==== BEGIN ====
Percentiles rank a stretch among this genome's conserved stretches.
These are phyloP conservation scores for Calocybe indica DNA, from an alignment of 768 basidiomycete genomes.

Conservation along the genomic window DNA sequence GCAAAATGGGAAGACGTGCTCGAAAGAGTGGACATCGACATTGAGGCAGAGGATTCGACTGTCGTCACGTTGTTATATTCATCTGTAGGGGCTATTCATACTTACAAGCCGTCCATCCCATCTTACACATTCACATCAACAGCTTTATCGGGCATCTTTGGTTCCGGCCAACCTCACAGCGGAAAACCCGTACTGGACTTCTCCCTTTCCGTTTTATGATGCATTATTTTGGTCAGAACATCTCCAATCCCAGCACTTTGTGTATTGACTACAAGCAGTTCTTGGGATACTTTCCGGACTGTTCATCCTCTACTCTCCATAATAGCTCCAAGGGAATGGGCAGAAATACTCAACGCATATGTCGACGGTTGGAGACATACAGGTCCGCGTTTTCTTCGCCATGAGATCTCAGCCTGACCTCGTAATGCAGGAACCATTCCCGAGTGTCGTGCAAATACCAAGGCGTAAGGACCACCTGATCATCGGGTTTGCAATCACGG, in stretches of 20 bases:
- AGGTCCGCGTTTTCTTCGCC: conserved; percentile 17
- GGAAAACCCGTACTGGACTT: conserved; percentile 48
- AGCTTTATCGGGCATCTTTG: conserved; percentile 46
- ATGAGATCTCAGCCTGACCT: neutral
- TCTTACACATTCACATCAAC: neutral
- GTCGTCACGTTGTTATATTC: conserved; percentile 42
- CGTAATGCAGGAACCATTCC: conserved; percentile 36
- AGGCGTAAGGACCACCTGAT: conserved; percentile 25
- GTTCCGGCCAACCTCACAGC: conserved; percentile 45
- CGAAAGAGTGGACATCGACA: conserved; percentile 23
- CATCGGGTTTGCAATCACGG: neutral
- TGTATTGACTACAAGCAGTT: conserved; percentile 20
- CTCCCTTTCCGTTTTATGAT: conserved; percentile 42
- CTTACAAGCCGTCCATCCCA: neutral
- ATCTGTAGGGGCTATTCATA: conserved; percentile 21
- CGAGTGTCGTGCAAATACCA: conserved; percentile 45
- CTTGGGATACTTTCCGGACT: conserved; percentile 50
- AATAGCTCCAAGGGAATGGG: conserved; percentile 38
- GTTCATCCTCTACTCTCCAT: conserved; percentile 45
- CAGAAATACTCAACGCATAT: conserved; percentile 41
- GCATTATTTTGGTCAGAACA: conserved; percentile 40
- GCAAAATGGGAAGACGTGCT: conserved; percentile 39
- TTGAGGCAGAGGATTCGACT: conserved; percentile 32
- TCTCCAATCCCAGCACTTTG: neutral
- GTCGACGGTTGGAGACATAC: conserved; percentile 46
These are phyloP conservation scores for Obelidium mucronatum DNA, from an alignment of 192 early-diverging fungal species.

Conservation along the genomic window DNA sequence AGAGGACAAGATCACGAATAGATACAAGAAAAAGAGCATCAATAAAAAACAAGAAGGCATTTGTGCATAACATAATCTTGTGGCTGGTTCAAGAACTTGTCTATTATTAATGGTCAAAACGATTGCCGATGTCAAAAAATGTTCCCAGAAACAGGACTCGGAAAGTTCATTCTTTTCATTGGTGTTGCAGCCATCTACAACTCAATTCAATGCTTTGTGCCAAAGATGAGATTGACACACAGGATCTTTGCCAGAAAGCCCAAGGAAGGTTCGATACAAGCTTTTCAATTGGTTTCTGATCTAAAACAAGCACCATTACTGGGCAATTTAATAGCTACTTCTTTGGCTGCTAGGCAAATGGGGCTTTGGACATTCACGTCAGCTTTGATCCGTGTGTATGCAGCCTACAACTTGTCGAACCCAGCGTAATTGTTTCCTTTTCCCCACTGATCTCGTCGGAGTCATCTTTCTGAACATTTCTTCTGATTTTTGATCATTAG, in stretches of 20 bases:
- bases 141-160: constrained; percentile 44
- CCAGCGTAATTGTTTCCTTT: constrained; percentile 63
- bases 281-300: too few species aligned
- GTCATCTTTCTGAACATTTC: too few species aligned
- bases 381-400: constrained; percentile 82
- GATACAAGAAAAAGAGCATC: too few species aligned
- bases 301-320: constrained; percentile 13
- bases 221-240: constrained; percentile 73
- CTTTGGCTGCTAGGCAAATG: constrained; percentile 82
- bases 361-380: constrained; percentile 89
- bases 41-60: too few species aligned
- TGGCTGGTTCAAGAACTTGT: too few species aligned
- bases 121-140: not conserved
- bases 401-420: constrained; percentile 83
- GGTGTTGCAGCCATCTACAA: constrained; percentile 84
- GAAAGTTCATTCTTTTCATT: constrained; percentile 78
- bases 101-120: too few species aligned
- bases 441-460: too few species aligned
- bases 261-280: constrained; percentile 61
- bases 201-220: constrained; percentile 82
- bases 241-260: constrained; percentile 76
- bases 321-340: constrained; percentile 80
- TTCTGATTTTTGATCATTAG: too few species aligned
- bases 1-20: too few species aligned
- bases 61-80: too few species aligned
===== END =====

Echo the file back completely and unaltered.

Percentiles rank a stretch among this genome's conserved stretches.
These are phyloP conservation scores for Calocybe indica DNA, from an alignment of 768 basidiomycete genomes.

Conservation along the genomic window DNA sequence GCAAAATGGGAAGACGTGCTCGAAAGAGTGGACATCGACATTGAGGCAGAGGATTCGACTGTCGTCACGTTGTTATATTCATCTGTAGGGGCTATTCATACTTACAAGCCGTCCATCCCATCTTACACATTCACATCAACAGCTTTATCGGGCATCTTTGGTTCCGGCCAACCTCACAGCGGAAAACCCGTACTGGACTTCTCCCTTTCCGTTTTATGATGCATTATTTTGGTCAGAACATCTCCAATCCCAGCACTTTGTGTATTGACTACAAGCAGTTCTTGGGATACTTTCCGGACTGTTCATCCTCTACTCTCCATAATAGCTCCAAGGGAATGGGCAGAAATACTCAACGCATATGTCGACGGTTGGAGACATACAGGTCCGCGTTTTCTTCGCCATGAGATCTCAGCCTGACCTCGTAATGCAGGAACCATTCCCGAGTGTCGTGCAAATACCAAGGCGTAAGGACCACCTGATCATCGGGTTTGCAATCACGG, in stretches of 20 bases:
- AGGTCCGCGTTTTCTTCGCC: conserved; percentile 17
- GGAAAACCCGTACTGGACTT: conserved; percentile 48
- AGCTTTATCGGGCATCTTTG: conserved; percentile 46
- ATGAGATCTCAGCCTGACCT: neutral
- TCTTACACATTCACATCAAC: neutral
- GTCGTCACGTTGTTATATTC: conserved; percentile 42
- CGTAATGCAGGAACCATTCC: conserved; percentile 36
- AGGCGTAAGGACCACCTGAT: conserved; percentile 25
- GTTCCGGCCAACCTCACAGC: conserved; percentile 45
- CGAAAGAGTGGACATCGACA: conserved; percentile 23
- CATCGGGTTTGCAATCACGG: neutral
- TGTATTGACTACAAGCAGTT: conserved; percentile 20
- CTCCCTTTCCGTTTTATGAT: conserved; percentile 42
- CTTACAAGCCGTCCATCCCA: neutral
- ATCTGTAGGGGCTATTCATA: conserved; percentile 21
- CGAGTGTCGTGCAAATACCA: conserved; percentile 45
- CTTGGGATACTTTCCGGACT: conserved; percentile 50
- AATAGCTCCAAGGGAATGGG: conserved; percentile 38
- GTTCATCCTCTACTCTCCAT: conserved; percentile 45
- CAGAAATACTCAACGCATAT: conserved; percentile 41
- GCATTATTTTGGTCAGAACA: conserved; percentile 40
- GCAAAATGGGAAGACGTGCT: conserved; percentile 39
- TTGAGGCAGAGGATTCGACT: conserved; percentile 32
- TCTCCAATCCCAGCACTTTG: neutral
- GTCGACGGTTGGAGACATAC: conserved; percentile 46
These are phyloP conservation scores for Obelidium mucronatum DNA, from an alignment of 192 early-diverging fungal species.

Conservation along the genomic window DNA sequence AGAGGACAAGATCACGAATAGATACAAGAAAAAGAGCATCAATAAAAAACAAGAAGGCATTTGTGCATAACATAATCTTGTGGCTGGTTCAAGAACTTGTCTATTATTAATGGTCAAAACGATTGCCGATGTCAAAAAATGTTCCCAGAAACAGGACTCGGAAAGTTCATTCTTTTCATTGGTGTTGCAGCCATCTACAACTCAATTCAATGCTTTGTGCCAAAGATGAGATTGACACACAGGATCTTTGCCAGAAAGCCCAAGGAAGGTTCGATACAAGCTTTTCAATTGGTTTCTGATCTAAAACAAGCACCATTACTGGGCAATTTAATAGCTACTTCTTTGGCTGCTAGGCAAATGGGGCTTTGGACATTCACGTCAGCTTTGATCCGTGTGTATGCAGCCTACAACTTGTCGAACCCAGCGTAATTGTTTCCTTTTCCCCACTGATCTCGTCGGAGTCATCTTTCTGAACATTTCTTCTGATTTTTGATCATTAG, in stretches of 20 bases:
- bases 141-160: constrained; percentile 44
- CCAGCGTAATTGTTTCCTTT: constrained; percentile 63
- bases 281-300: too few species aligned
- GTCATCTTTCTGAACATTTC: too few species aligned
- bases 381-400: constrained; percentile 82
- GATACAAGAAAAAGAGCATC: too few species aligned
- bases 301-320: constrained; percentile 13
- bases 221-240: constrained; percentile 73
- CTTTGGCTGCTAGGCAAATG: constrained; percentile 82
- bases 361-380: constrained; percentile 89
- bases 41-60: too few species aligned
- TGGCTGGTTCAAGAACTTGT: too few species aligned
- bases 121-140: not conserved
- bases 401-420: constrained; percentile 83
- GGTGTTGCAGCCATCTACAA: constrained; percentile 84
- GAAAGTTCATTCTTTTCATT: constrained; percentile 78
- bases 101-120: too few species aligned
- bases 441-460: too few species aligned
- bases 261-280: constrained; percentile 61
- bases 201-220: constrained; percentile 82
- bases 241-260: constrained; percentile 76
- bases 321-340: constrained; percentile 80
- TTCTGATTTTTGATCATTAG: too few species aligned
- bases 1-20: too few species aligned
- bases 61-80: too few species aligned